Sara Douglass is, first of all, a historian. Her love of history and understanding of how our past affects our present has played a part in all of her books. Beginning with The Axis Trilogy, she became one of the most popular writers of fantasy in her home country of Australia. Eventually, the US caught on, and all of her work is being steadily republished by Tor. Her books include The Wayfarer Redemption, and the The Crucible series, The Betrayal of Arthur, and her most recent book, Hades Daughter, the first volume of The Troy Game. She lives in a haunted Victorian Cottage in North Central Victoria, Australia. She maintains a beautiful and informative web page, which includes a publication schedule, contests and other nifty things at http://www.saradouglass.com
Cindy: I think that one of the main things a reader notices about your work is how historically accurate it feels…how does your love of history inspire and direct your writing? How different is it to write a book, such as The Wayfarer Redemption that is all fantasy, then write a book such as your latest, Hades Daughter, that is very much historical fantasy? Is it harder? How do you research? Also, I’ve noted that in your alternate universes, you’ve chosen to change certain facts so that they veer away from our own accepted histories…why do you choose to do so, and what impact has that had? Do people understand what you’re trying to do?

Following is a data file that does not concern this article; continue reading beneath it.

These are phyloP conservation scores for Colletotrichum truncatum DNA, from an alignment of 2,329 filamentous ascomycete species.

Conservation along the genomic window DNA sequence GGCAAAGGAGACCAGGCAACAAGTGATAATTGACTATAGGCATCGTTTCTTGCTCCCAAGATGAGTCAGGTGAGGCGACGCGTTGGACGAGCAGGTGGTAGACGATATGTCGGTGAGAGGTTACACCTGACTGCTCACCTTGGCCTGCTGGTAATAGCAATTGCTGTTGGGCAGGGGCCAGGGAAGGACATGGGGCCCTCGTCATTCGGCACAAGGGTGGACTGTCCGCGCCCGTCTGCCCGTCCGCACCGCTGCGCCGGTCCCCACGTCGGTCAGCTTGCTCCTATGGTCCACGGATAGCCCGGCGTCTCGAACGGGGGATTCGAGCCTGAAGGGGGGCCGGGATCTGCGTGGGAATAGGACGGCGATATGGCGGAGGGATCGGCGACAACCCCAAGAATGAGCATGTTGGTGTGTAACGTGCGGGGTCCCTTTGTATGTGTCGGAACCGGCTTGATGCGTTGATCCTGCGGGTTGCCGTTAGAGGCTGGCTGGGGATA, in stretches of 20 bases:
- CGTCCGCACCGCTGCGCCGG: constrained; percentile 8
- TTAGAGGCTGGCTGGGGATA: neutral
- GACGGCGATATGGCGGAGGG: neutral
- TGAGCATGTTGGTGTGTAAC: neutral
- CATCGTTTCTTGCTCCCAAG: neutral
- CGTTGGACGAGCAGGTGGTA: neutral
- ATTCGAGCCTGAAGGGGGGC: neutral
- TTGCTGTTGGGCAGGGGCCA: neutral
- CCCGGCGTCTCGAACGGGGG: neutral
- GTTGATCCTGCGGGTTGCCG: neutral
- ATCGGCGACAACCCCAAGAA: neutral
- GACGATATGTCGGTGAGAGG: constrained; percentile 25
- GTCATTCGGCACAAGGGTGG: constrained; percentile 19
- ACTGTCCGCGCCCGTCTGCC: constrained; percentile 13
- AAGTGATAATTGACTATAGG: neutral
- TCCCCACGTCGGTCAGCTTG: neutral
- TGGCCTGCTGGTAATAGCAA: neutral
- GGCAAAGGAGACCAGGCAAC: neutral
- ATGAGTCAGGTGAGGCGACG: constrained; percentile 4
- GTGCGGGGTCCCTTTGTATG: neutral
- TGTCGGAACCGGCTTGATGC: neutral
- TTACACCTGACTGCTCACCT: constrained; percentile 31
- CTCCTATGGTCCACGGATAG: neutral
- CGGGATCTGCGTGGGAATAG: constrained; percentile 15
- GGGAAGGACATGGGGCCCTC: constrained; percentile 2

Sara: Ok, where to start? I think my love of history has enabled me to write, especially fantasy. This is for several reasons:
- I was literally taught to write well by my doctorate supervisor (Lynn Martin, who is an American hailing from Wisconsin … hello Lynn!) who taught me that wonderful ability – to be able to disassociate myself from my writing, to view it in unemotional terms, to see it flaws and all (and trust me, Lynn always found heaps of flaws!). That is something which takes many writers many years and many tears to learn, and I am ever grateful for Lynn for what he did for me;
- researching and teaching and writing history made it very easy for me to understand other worlds, to construct or to reconstruct other worlds, and to feel very comfortable in worlds that were distant from the one in which you and I live (i.e. a western-based society and culture). Writers can sometimes feel very threatened and uneasy and uncomfortable by trying to reconstruct distant (or to create) worlds; that was never a problem for me.
- history gives me all my ideas!
Cindy: What is the hardest aspect of the craft?
Sara: Getting an appearance on Oprah. (Sorry to jest, but I sat staring at this question for ages, and just didn’t know how to answer it. The answer would vary according to the situation on any given day.)
Cindy: What do you think is the most important thing to remember?
Sara: Be professional, and be realistic. And get an appearance on Oprah. 🙂
©2003 Cindy Lynn Speer, Online Fantasy Editor, Gotta Write Network. To read the full interview on the Gotta Write Network archive please click on this link.